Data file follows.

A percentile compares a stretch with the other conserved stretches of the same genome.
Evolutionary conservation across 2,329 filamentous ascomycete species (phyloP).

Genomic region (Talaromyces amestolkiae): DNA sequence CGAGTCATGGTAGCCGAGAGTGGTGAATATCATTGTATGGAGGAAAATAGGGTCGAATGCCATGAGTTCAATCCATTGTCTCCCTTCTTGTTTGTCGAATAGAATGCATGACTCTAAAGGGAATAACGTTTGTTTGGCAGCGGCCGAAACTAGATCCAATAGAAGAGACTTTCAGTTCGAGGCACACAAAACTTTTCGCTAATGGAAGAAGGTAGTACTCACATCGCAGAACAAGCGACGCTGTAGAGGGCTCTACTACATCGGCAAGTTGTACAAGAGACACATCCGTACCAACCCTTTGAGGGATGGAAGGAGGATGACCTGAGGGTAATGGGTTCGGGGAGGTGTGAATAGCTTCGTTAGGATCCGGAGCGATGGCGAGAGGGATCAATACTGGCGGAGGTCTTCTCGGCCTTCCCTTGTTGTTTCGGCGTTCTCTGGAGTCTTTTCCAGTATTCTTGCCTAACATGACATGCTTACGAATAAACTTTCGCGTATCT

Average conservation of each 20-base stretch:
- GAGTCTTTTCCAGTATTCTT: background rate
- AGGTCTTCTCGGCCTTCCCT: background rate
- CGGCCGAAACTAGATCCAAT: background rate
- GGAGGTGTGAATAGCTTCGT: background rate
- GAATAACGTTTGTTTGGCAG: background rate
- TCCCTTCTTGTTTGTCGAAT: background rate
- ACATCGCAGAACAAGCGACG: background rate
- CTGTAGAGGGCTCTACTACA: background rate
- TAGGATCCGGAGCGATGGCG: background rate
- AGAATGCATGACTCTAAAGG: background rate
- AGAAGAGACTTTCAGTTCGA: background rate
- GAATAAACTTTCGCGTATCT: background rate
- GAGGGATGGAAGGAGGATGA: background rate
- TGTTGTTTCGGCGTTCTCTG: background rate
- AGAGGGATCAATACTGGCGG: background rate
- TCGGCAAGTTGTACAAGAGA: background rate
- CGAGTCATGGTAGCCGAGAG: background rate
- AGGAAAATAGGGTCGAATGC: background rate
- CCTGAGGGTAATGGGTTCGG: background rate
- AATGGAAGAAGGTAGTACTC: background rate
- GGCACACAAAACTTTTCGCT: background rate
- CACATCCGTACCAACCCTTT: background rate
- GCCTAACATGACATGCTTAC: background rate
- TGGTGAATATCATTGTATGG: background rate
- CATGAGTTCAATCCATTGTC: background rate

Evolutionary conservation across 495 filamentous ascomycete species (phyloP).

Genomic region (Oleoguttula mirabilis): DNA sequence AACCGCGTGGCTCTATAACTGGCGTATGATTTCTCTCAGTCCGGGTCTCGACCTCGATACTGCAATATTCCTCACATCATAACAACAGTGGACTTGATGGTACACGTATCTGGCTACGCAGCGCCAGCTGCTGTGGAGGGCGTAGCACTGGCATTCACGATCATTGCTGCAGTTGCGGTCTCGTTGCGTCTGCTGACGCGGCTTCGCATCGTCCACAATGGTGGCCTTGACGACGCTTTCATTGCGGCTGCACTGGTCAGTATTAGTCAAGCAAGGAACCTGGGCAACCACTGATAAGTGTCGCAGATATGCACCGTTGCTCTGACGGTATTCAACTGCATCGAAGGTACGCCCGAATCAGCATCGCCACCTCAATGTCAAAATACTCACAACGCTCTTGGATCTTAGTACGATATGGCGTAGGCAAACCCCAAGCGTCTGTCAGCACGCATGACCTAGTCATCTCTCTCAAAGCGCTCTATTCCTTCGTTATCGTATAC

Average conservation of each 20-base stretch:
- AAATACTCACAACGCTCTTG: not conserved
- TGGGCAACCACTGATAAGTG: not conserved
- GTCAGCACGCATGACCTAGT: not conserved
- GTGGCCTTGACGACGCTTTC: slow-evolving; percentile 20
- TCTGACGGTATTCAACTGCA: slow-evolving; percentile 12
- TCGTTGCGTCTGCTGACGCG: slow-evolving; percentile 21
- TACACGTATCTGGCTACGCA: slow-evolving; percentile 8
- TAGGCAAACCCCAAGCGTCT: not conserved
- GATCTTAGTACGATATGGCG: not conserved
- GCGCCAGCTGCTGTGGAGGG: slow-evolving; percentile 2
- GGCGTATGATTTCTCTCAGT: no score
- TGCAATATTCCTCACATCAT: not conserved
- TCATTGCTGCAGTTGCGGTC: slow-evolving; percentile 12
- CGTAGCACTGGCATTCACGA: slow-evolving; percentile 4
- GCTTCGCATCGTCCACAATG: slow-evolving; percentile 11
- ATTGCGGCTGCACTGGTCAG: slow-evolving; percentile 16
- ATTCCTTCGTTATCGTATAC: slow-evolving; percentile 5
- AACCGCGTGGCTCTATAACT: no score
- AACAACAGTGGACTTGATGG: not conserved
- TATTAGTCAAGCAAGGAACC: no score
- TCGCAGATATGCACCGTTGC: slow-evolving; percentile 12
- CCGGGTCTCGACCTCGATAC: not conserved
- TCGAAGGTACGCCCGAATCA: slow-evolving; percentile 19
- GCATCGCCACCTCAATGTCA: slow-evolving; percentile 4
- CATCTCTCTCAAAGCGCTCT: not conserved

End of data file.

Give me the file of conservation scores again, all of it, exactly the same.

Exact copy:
A percentile compares a stretch with the other conserved stretches of the same genome.
Evolutionary conservation across 2,329 filamentous ascomycete species (phyloP).

Genomic region (Talaromyces amestolkiae): DNA sequence CGAGTCATGGTAGCCGAGAGTGGTGAATATCATTGTATGGAGGAAAATAGGGTCGAATGCCATGAGTTCAATCCATTGTCTCCCTTCTTGTTTGTCGAATAGAATGCATGACTCTAAAGGGAATAACGTTTGTTTGGCAGCGGCCGAAACTAGATCCAATAGAAGAGACTTTCAGTTCGAGGCACACAAAACTTTTCGCTAATGGAAGAAGGTAGTACTCACATCGCAGAACAAGCGACGCTGTAGAGGGCTCTACTACATCGGCAAGTTGTACAAGAGACACATCCGTACCAACCCTTTGAGGGATGGAAGGAGGATGACCTGAGGGTAATGGGTTCGGGGAGGTGTGAATAGCTTCGTTAGGATCCGGAGCGATGGCGAGAGGGATCAATACTGGCGGAGGTCTTCTCGGCCTTCCCTTGTTGTTTCGGCGTTCTCTGGAGTCTTTTCCAGTATTCTTGCCTAACATGACATGCTTACGAATAAACTTTCGCGTATCT

Average conservation of each 20-base stretch:
- GAGTCTTTTCCAGTATTCTT: background rate
- AGGTCTTCTCGGCCTTCCCT: background rate
- CGGCCGAAACTAGATCCAAT: background rate
- GGAGGTGTGAATAGCTTCGT: background rate
- GAATAACGTTTGTTTGGCAG: background rate
- TCCCTTCTTGTTTGTCGAAT: background rate
- ACATCGCAGAACAAGCGACG: background rate
- CTGTAGAGGGCTCTACTACA: background rate
- TAGGATCCGGAGCGATGGCG: background rate
- AGAATGCATGACTCTAAAGG: background rate
- AGAAGAGACTTTCAGTTCGA: background rate
- GAATAAACTTTCGCGTATCT: background rate
- GAGGGATGGAAGGAGGATGA: background rate
- TGTTGTTTCGGCGTTCTCTG: background rate
- AGAGGGATCAATACTGGCGG: background rate
- TCGGCAAGTTGTACAAGAGA: background rate
- CGAGTCATGGTAGCCGAGAG: background rate
- AGGAAAATAGGGTCGAATGC: background rate
- CCTGAGGGTAATGGGTTCGG: background rate
- AATGGAAGAAGGTAGTACTC: background rate
- GGCACACAAAACTTTTCGCT: background rate
- CACATCCGTACCAACCCTTT: background rate
- GCCTAACATGACATGCTTAC: background rate
- TGGTGAATATCATTGTATGG: background rate
- CATGAGTTCAATCCATTGTC: background rate

Evolutionary conservation across 495 filamentous ascomycete species (phyloP).

Genomic region (Oleoguttula mirabilis): DNA sequence AACCGCGTGGCTCTATAACTGGCGTATGATTTCTCTCAGTCCGGGTCTCGACCTCGATACTGCAATATTCCTCACATCATAACAACAGTGGACTTGATGGTACACGTATCTGGCTACGCAGCGCCAGCTGCTGTGGAGGGCGTAGCACTGGCATTCACGATCATTGCTGCAGTTGCGGTCTCGTTGCGTCTGCTGACGCGGCTTCGCATCGTCCACAATGGTGGCCTTGACGACGCTTTCATTGCGGCTGCACTGGTCAGTATTAGTCAAGCAAGGAACCTGGGCAACCACTGATAAGTGTCGCAGATATGCACCGTTGCTCTGACGGTATTCAACTGCATCGAAGGTACGCCCGAATCAGCATCGCCACCTCAATGTCAAAATACTCACAACGCTCTTGGATCTTAGTACGATATGGCGTAGGCAAACCCCAAGCGTCTGTCAGCACGCATGACCTAGTCATCTCTCTCAAAGCGCTCTATTCCTTCGTTATCGTATAC

Average conservation of each 20-base stretch:
- AAATACTCACAACGCTCTTG: not conserved
- TGGGCAACCACTGATAAGTG: not conserved
- GTCAGCACGCATGACCTAGT: not conserved
- GTGGCCTTGACGACGCTTTC: slow-evolving; percentile 20
- TCTGACGGTATTCAACTGCA: slow-evolving; percentile 12
- TCGTTGCGTCTGCTGACGCG: slow-evolving; percentile 21
- TACACGTATCTGGCTACGCA: slow-evolving; percentile 8
- TAGGCAAACCCCAAGCGTCT: not conserved
- GATCTTAGTACGATATGGCG: not conserved
- GCGCCAGCTGCTGTGGAGGG: slow-evolving; percentile 2
- GGCGTATGATTTCTCTCAGT: no score
- TGCAATATTCCTCACATCAT: not conserved
- TCATTGCTGCAGTTGCGGTC: slow-evolving; percentile 12
- CGTAGCACTGGCATTCACGA: slow-evolving; percentile 4
- GCTTCGCATCGTCCACAATG: slow-evolving; percentile 11
- ATTGCGGCTGCACTGGTCAG: slow-evolving; percentile 16
- ATTCCTTCGTTATCGTATAC: slow-evolving; percentile 5
- AACCGCGTGGCTCTATAACT: no score
- AACAACAGTGGACTTGATGG: not conserved
- TATTAGTCAAGCAAGGAACC: no score
- TCGCAGATATGCACCGTTGC: slow-evolving; percentile 12
- CCGGGTCTCGACCTCGATAC: not conserved
- TCGAAGGTACGCCCGAATCA: slow-evolving; percentile 19
- GCATCGCCACCTCAATGTCA: slow-evolving; percentile 4
- CATCTCTCTCAAAGCGCTCT: not conserved